Looks at the way in which social, political, economic, and cultural factors can influence the language classroom. This book also contains practical suggestions on how to cope with the professional problems and misunderstandings which can occur in overseas contexts. It is useful for native-speaker teachers of English preparing to work overseas.
This book offers a new methodological framework for the CLIL classroom, focusing on how to guide input and support output. Full of real-life examples and practical guidelines, the book provides support to both novice and experienced CLIL teachers. Areas covered include: the language used in CLIL; CLIL teacher training; materials design for CLIL; assessment in CLIL. Extra resources are available on the website: www.oup.com/elt/teacher/clil Phil Ball is a CLIL author and teacher trainer based in northern Spain. Keith Kelly is a writer and speaker on CLIL worldwide, and is based in Plovdiv, Bulgaria. John Clegg is a textbook author and CLIL consultant based in London.
How can you use technology for pedagogic purposes in the language classroom? Technology Enhanced Language Learning discusses how the use of technology opens up opportunities for learning, how it enables different types of learning, and how it affects language use.
Principles of Language Learning and Teaching, Fifth Edition, by H. Douglas Brown, is the classic second language acquisition text used by teacher education programs worldwide. Principles introduces key concepts through definitions of terms, thought-provoking questions, charts, and spiraling. New "Classroom Connections" encourage students to consider the implications of research for classroom pedagogy. An up-to-date bibliography and new glossary provide quick access to important works and key terminology in the field.
This book provides teachers with an entirely new approach to developing and using classroom-based language assessments. This approach is based on current theory and practice in the field of language assessment and on an understanding of the assessment needs of classroom teachers. The following key questions are addressed: • Why do I need to assess? What beneficial consequences do I want to help bring about? How can my assessments help my students learn better and help me improve my teaching? • When and how often do I need to assess? What decisions do I need to make to help bring about these beneficial consequences? • What do I need to assess? How can I define the abilities that I want to assess? • How can I assess my students? What kinds of assessment tasks should I create? How can I score my students’ responses to these tasks? The authors guide the reader step-by-step through the process of developing and using classroom-based assessments with clear explanations and definitions of key terms, illustrative examples, and activities for applying the approach in practice. Extra resources are available on the website: www.oup.com/elt/teacher/lact Lyle Bachman is Professor Emeritus of Applied Linguistics at the University of California, Los Angeles. He serves as a consultant in language testing research projects and in developing language assessments for universities and government agencies around the world, and he conducts courses and training workshops in language assessment. Barbara Damböck was Director of Studies of the English Department at the Teacher Training Academy in Dillingen, Germany, from 2003 to 2011. From 2003 to 2017 she supervised the training of oral examiners for the certification examination for elementary school English teachers in Bavaria. She has extensive experience as a classroom teacher, teacher trainer, and teacher of teacher trainers. She conducts courses and workshops for teachers and teacher trainers around the world.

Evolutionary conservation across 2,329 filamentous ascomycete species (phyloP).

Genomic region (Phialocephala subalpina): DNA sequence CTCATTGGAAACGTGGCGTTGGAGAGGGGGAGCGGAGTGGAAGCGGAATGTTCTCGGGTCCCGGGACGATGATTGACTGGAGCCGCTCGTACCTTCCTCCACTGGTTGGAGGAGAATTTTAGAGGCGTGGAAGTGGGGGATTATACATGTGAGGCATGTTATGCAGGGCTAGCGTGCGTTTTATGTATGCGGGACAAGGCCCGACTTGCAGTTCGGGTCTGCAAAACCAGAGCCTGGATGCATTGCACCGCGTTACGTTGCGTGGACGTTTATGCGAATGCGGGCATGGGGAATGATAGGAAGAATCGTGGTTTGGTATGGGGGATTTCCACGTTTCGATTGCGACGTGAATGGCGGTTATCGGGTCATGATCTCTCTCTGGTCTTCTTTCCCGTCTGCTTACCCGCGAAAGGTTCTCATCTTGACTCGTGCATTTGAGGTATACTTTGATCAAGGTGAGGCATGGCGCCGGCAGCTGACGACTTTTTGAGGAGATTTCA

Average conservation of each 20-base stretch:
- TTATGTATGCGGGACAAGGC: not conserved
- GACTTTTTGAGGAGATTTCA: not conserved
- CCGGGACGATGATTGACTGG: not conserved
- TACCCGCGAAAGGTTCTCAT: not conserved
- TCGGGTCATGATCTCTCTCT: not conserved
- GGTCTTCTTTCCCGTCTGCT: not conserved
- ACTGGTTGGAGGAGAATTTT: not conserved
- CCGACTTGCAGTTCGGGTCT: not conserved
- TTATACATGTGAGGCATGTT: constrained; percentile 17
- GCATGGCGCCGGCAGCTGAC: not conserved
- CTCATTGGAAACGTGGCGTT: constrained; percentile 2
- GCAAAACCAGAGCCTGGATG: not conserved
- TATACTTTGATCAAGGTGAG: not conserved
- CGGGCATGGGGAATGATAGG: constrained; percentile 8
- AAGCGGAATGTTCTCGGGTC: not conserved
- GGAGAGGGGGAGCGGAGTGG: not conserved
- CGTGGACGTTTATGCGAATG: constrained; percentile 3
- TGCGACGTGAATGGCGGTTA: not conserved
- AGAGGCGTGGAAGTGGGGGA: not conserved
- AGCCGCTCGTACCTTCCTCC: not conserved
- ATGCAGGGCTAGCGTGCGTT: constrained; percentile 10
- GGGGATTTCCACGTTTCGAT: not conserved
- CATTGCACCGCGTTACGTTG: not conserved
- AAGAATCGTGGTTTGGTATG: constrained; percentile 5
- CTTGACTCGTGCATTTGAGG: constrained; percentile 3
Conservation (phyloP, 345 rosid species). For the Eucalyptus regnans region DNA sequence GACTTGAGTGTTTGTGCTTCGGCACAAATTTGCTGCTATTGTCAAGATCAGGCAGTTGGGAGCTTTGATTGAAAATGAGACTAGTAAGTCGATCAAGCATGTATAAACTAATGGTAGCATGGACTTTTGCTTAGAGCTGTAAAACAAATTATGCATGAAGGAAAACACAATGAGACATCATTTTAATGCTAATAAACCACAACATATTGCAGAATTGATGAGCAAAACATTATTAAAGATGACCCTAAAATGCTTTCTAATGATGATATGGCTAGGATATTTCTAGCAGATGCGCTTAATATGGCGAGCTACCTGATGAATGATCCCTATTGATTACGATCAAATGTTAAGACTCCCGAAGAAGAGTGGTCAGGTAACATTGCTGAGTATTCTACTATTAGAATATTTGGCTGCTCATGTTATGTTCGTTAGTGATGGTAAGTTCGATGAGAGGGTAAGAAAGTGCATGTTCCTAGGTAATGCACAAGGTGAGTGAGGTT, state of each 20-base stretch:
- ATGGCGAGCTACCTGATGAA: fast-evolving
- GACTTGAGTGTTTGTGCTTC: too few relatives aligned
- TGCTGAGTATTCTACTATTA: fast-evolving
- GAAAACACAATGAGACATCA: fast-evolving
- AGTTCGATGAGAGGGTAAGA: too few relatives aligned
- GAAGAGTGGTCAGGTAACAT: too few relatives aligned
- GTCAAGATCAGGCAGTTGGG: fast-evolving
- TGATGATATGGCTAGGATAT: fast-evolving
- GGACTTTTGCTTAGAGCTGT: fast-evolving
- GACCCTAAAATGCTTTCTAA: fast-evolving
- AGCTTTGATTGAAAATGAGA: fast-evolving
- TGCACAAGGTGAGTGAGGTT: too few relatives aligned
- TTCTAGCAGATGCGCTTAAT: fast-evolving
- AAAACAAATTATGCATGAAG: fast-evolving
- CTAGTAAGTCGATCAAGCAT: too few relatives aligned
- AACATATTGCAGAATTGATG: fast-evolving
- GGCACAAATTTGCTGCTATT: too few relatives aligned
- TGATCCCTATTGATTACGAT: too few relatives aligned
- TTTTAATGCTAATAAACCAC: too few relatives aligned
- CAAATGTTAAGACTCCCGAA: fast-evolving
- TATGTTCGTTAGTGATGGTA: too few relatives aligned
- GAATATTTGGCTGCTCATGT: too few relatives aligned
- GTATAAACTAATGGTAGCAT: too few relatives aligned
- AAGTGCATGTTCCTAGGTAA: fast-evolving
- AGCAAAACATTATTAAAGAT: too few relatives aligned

English is the major language of international communication, and everyone wants to learn it. But which English, and how? Teaching English as an International Language provides an accessible overview of this increasingly important field. Sandra Lee McKay questions the cultural assumptions underlying much English teaching, arguing that classroom aims and methodology should be based on the requirements of an international language.
Now in its fourth edition, this comprehensive, best-selling methodology resource gives both prospective and experienced ESL/ELT teachers the theoretical background and practical applications they need to decide which approaches, materials, and resources can and should be used in their classrooms.With a focus on the learner and attention to the socio-cultural influences on language learning, “The Apple Book” covers methodology, language skills, teaching skills, integrated approaches, learner variables, and teacher development.
Techniques and Principles in Language Teaching has influenced the way thousands of teachers have taught English. This classic guide to developing the way you teach has been an essential resource to new and experienced teachers worldwide, and is now in its third edition. Each chapter focuses on a different teaching approach, describing it being used in the classroom, analyzing what happened, and helping you think how you could apply it to your own teaching. New features of the third edition include: a new discussion on the political dimensions of language teaching, a new digital technology chapter, and extended coverage of content-based and task-based approaches. On this site you will find additional resources, including author videos in which Diane Larsen-Freeman and Marti Anderson talk about the background to the book and new innovations in language teaching which are discussed in the third edition.
Success in English Teaching
Author: Paul Davies, Eric Pearse
Publisher: Oxford University Press
This is a comprehensive and readable introduction to teaching English. It is ideal for initial teacher training, but also provides guidance and fresh ideas for more experienced teachers. It offers realistic ways of achieving success even with large classes and limited resources.